My anger with Emily ran parallel with self-anger, harming Emily with self-harm. But here again, almost all of this took place in my besotted brain, fantasy melded with depression, and inertia.
In the model of grief we begin to find acceptance with testing, trying new experiences, and as I have suggested, with each test there often comes failure, and new disappointment, and the cycle of anger and depression repeats. I gave myself many cycles via match.com! It was easy to dismiss many of these prospects as even more damaged than me, but my self-image was constantly under barrage from the sense of my own feckless failings of rejection, that I wasn’t worthy of their interest; I despaired that I would ever solve this problem of loneliness, and worse, this problem of aging. Anger turned to rage, rage against the dying of the light.
But that isn’t true either. This was what I thought, but it isn’t what I felt. Mostly I felt a dull pain, and powerlessness. Paxil helped. My mood had flattened, my anger diminished. I was no longer feeling so desperate and my mental models less vivid. I was still impatient with people, and pace, and I’m sure I muttered under my breath at times, or even at times over my breath (anyone else ever get road rage walking behind some people in the grocery aisle?) My social self-control was often tested, and almost as often I failed – you don’t tell an old friend she is a bitch just because you are feeling pressured by her.
When I began to wean myself off Paxil I began to feel my mood lift again, though the anger response still lurked below the surface ready to erupt with each new frustration. Surprisingly, perhaps, this was a good sign. Anger, yes, but much less manifest, and gradually less frequent. My self-destructive thoughts receded. My energy level was returning but with more constructive ideation. I was still living with ‘my hair on fire’ but, it seemed to me (probably not to others!), now with a certain deliberateness and a sense of adventure.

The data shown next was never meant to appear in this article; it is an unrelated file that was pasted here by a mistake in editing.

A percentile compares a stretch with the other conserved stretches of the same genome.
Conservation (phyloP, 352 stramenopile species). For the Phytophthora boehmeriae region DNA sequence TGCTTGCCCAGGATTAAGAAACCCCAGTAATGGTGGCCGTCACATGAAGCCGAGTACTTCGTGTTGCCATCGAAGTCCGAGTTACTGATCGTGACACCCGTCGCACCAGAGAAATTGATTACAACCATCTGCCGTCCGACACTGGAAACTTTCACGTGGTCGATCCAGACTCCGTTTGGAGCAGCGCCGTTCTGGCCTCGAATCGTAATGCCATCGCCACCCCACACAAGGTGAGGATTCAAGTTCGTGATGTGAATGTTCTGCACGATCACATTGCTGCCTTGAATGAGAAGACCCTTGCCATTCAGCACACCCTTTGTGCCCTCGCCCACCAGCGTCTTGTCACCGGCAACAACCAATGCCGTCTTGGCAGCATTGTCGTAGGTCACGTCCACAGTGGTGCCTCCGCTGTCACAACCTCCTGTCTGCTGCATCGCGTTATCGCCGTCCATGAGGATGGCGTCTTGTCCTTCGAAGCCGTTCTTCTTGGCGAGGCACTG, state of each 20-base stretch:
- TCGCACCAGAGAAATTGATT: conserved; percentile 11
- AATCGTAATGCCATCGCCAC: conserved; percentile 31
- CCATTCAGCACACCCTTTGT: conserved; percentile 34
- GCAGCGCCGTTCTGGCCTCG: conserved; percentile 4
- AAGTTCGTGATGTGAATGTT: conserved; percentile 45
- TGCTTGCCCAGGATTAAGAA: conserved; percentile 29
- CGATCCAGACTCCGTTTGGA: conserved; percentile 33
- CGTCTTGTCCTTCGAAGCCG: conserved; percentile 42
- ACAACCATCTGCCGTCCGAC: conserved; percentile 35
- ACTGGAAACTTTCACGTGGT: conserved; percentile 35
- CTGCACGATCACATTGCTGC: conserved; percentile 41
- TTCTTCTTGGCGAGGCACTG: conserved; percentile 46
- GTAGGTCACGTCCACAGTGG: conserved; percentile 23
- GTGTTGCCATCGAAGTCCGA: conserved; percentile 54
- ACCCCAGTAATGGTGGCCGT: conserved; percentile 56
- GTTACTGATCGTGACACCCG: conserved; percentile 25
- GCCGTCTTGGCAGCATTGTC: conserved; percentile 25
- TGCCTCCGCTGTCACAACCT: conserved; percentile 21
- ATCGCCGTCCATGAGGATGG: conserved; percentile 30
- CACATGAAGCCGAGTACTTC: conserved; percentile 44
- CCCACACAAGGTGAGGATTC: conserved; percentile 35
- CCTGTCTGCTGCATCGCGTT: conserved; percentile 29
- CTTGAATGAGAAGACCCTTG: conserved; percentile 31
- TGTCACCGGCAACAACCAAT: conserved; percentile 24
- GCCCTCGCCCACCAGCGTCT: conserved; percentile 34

A particular incident seemed to me symbolic of my shift in attitude. I was driving home late one evening along the Queensway, exiting south onto the 416, and as I did so, accelerated out of the curve into the straightaway. I had done this many times before, flirting with the guardrails and with thoughts of how well those crash stanchions actually worked if you drove into them at speed. But his time I wasn’t thinking about crashing, but mere speed. I decided to see how fast my powerful Accord could actually go, just for thrill of it. I punched the accelerator and in seconds was at 160 kph, then 180 and pushing 200. The car was smooth and stable and I wondered at the blurred guardrails whizzing by. I thought maybe 200 was my limit, though not the car’s, and in any event, my exit to Kanata was fast approaching. I eased off the gas pedal and geared down, imagining myself in F1 Monza exiting for a pit stop.
It seems to me this was the beginning of healing, and return to my ‘normal self’. But I also knew my old self was never to be the same.